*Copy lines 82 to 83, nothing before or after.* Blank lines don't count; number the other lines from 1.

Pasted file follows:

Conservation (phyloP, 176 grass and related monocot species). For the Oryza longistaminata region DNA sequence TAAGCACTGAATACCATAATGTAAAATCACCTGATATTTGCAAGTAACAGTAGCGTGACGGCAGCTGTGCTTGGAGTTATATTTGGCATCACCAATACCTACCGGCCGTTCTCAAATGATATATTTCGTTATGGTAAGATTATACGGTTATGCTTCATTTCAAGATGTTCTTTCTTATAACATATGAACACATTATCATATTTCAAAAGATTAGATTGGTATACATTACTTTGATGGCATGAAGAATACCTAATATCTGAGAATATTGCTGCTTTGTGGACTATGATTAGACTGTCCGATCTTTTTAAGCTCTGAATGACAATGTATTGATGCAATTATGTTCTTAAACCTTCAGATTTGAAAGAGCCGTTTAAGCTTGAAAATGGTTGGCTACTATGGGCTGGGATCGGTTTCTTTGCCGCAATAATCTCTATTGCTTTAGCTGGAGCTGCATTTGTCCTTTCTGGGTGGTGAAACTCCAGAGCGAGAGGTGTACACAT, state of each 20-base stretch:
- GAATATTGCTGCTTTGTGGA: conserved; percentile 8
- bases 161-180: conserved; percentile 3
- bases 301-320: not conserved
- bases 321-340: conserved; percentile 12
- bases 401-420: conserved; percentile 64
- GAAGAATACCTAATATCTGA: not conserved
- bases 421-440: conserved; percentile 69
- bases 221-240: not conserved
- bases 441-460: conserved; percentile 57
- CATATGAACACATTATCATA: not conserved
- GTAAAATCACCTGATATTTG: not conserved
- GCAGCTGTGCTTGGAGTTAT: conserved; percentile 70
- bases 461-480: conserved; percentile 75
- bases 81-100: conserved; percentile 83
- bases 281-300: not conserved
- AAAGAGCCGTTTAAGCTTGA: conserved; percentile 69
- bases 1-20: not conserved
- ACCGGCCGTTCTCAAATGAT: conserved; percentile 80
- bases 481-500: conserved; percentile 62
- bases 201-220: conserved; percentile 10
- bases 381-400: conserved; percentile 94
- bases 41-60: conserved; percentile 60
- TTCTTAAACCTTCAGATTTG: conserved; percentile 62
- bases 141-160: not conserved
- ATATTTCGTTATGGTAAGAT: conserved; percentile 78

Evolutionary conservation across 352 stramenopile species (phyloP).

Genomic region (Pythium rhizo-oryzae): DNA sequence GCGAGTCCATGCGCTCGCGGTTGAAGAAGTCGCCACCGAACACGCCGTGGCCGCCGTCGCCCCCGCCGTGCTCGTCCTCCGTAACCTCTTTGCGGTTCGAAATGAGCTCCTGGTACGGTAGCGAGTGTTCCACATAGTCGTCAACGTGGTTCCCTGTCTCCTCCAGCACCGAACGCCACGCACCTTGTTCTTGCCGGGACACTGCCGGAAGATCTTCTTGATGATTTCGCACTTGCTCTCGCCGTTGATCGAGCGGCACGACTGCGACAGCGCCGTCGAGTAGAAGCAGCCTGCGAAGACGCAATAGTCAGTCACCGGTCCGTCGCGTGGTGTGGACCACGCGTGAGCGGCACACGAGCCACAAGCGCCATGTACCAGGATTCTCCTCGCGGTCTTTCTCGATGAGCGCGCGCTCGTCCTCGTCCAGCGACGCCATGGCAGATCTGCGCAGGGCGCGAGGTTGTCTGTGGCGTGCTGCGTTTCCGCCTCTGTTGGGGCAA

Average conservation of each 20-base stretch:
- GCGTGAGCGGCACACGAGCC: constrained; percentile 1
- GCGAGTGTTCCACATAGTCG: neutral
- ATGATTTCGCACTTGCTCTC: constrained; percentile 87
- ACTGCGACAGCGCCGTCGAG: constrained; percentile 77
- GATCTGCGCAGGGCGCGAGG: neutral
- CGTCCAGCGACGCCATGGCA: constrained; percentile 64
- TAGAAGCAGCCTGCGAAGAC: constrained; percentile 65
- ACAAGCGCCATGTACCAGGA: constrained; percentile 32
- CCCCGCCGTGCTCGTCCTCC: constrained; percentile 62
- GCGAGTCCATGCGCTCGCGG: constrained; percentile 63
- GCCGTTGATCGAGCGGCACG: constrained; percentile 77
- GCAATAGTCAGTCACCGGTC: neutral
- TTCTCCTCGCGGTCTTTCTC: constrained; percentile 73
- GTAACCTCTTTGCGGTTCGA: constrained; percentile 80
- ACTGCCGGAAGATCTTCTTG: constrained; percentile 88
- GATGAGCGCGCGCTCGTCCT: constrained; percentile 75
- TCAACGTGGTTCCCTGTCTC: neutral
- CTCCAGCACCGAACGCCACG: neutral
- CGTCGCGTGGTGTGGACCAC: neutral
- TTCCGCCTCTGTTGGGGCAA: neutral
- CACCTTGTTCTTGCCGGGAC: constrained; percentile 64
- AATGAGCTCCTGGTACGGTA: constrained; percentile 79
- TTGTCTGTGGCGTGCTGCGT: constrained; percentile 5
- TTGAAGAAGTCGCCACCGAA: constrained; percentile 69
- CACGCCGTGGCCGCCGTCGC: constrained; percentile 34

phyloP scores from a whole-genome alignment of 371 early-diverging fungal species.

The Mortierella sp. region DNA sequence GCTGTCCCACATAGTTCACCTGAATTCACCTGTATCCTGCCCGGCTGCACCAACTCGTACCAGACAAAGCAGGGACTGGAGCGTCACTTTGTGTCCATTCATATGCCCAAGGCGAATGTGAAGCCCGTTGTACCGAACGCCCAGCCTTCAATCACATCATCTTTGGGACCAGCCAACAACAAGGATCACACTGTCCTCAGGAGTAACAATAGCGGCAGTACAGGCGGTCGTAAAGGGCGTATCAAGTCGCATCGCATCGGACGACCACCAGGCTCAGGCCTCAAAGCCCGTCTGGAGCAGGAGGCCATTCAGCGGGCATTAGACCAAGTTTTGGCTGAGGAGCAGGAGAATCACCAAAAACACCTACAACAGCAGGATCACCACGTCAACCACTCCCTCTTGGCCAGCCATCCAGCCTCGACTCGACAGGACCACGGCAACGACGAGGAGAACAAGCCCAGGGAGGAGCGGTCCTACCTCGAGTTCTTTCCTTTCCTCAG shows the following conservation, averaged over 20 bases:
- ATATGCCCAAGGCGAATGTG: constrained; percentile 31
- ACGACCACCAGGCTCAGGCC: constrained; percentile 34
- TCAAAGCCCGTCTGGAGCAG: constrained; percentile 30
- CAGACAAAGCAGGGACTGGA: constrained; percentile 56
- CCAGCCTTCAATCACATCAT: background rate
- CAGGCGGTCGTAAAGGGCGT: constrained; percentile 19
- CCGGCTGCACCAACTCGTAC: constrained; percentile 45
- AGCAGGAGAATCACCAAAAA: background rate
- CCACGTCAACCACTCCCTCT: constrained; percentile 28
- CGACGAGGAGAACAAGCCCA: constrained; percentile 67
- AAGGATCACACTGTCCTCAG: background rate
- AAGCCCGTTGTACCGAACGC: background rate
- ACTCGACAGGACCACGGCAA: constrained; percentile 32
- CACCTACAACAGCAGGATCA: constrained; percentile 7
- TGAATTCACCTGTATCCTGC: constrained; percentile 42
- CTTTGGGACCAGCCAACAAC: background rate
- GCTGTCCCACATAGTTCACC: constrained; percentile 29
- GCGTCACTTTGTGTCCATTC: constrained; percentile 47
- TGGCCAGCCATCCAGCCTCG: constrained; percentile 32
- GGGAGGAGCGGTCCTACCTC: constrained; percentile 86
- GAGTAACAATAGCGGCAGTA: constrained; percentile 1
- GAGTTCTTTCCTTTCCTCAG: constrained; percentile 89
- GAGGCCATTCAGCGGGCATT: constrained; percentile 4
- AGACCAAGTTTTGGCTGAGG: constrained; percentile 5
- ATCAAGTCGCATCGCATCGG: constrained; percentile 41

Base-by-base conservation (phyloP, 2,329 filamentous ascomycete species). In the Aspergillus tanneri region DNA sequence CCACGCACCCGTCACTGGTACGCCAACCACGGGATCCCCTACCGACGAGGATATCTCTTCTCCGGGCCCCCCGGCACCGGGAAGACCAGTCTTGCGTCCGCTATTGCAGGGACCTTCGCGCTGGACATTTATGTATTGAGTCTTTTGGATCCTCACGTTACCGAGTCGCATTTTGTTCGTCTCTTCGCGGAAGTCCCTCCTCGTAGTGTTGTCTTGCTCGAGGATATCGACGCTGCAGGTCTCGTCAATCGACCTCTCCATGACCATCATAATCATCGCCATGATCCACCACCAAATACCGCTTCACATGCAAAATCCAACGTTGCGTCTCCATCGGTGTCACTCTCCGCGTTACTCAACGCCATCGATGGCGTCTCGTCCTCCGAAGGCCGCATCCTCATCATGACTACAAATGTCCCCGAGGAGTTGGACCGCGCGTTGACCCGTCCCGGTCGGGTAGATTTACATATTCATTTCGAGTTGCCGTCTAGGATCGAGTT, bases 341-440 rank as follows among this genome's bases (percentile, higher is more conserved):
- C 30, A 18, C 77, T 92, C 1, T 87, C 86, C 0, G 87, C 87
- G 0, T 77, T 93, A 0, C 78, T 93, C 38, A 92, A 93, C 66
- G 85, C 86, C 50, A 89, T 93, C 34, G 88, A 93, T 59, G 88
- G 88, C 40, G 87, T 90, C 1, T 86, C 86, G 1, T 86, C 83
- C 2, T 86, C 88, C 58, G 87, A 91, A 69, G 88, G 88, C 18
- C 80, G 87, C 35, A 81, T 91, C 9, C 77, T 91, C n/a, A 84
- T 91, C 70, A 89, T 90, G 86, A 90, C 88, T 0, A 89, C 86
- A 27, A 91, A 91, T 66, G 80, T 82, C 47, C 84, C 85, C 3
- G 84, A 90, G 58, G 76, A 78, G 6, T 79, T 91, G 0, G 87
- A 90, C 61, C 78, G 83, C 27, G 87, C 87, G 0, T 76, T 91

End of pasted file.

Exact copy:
Base-by-base conservation (phyloP, 2,329 filamentous ascomycete species). In the Aspergillus tanneri region DNA sequence CCACGCACCCGTCACTGGTACGCCAACCACGGGATCCCCTACCGACGAGGATATCTCTTCTCCGGGCCCCCCGGCACCGGGAAGACCAGTCTTGCGTCCGCTATTGCAGGGACCTTCGCGCTGGACATTTATGTATTGAGTCTTTTGGATCCTCACGTTACCGAGTCGCATTTTGTTCGTCTCTTCGCGGAAGTCCCTCCTCGTAGTGTTGTCTTGCTCGAGGATATCGACGCTGCAGGTCTCGTCAATCGACCTCTCCATGACCATCATAATCATCGCCATGATCCACCACCAAATACCGCTTCACATGCAAAATCCAACGTTGCGTCTCCATCGGTGTCACTCTCCGCGTTACTCAACGCCATCGATGGCGTCTCGTCCTCCGAAGGCCGCATCCTCATCATGACTACAAATGTCCCCGAGGAGTTGGACCGCGCGTTGACCCGTCCCGGTCGGGTAGATTTACATATTCATTTCGAGTTGCCGTCTAGGATCGAGTT, bases 341-440 rank as follows among this genome's bases (percentile, higher is more conserved):
- C 30, A 18, C 77, T 92, C 1, T 87, C 86, C 0, G 87, C 87